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The Otago Water Plan's Plan Change 6A (PC6A) was not about the Otago Regional Council using a ''big stick'' to ensure compliance for water quality, chief executive Peter Bodeker said.
He said the council did not wish to dictate to land owners, farmers, horticulturists and forest owners how they managed their properties.
The council decided to take an ''effects-based approach'' to controlling discharges from properties, rather than regulating operational methods, and to encourage management practices that ensured water leaving the property was of sufficient quality.
About 1000 people attended 15 roadshows on the PC6A water quality rules held by the Otago Regional Council around the region this month.
The roadshows informed farmers, horticulturists and other land users about Plan Change 6A, which came into effect in May.
At a roadshow in Roxburgh on July 1, Mr Bodeker said the new rules, which had been in development and consultation for four years, were part of the national water requirements at both a national and local level.
''The ORC's approach to water quality and the way its implements policy is a little different from some of the other regions, which are looking with interest to see how we do,'' Mr Bodeker said.
PC6A rules were developed to ensure water quality was maintained where it was good and enhanced where it was not and that rivers, lakes and aquifers were good enough to swim in, gather food from and be used for recreation.
Farmers were encouraged to monitor water leaving their property for contaminants such as nutrients, E. coli, sediment and phosphorous and take responsibility for that water's quality.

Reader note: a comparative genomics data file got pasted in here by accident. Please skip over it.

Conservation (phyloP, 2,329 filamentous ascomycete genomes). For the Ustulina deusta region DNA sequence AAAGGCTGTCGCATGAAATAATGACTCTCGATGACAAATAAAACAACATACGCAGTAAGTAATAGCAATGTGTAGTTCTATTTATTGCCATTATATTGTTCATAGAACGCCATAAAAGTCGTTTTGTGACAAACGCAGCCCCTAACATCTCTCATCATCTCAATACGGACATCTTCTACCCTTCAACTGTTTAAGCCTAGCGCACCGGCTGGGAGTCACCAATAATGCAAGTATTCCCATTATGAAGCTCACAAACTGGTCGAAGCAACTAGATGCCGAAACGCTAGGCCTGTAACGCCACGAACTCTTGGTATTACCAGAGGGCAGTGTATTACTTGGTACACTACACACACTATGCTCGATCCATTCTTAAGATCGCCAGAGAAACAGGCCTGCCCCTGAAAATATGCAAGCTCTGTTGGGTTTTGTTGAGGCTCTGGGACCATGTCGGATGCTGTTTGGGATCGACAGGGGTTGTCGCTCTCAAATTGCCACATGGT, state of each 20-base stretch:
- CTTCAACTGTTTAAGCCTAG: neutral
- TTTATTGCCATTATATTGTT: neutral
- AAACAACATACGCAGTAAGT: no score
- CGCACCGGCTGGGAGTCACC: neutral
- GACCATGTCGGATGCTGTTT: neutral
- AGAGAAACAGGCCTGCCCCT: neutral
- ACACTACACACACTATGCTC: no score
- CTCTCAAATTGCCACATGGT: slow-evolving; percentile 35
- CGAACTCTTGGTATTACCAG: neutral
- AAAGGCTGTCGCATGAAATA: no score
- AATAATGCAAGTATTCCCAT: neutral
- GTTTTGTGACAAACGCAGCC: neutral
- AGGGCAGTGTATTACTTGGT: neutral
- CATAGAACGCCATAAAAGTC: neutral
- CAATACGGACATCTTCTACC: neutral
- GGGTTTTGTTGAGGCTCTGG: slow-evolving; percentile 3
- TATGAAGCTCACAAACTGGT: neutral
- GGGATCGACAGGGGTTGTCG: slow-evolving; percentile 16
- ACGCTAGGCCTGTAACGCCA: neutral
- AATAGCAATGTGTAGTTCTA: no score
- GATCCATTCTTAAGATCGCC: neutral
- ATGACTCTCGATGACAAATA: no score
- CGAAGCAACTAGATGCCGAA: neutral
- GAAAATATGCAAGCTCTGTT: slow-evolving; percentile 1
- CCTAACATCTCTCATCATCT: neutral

That meant finding the contaminant source and mitigating it, from removing dead stock in waterways to riparian planting and preventing effluent and silage run-off from entering drains and subsequently running into waterways.
ORC staff were prepared to work with landowners and land users to help them understand the rules and meet compliance requirements, take water samples for testing and understand the results.
There will be an increase in the number of aerial inspections carried out, with ORC staff looking for sediment getting into waterways from pugging, as well as algae, clarity, bank disturbance by stock and other non-compliance issues.
Landowners and managers were also encouraged to begin testing water as it left their properties and to move towards nutrient limit requirements, including nitrogen leaching levels, which were to be enforced from 2020.
The council has identified 10 ''hot spots'' in the Otago region, which had been identified as of ''poor'' water quality while a further seven were only ''fair''.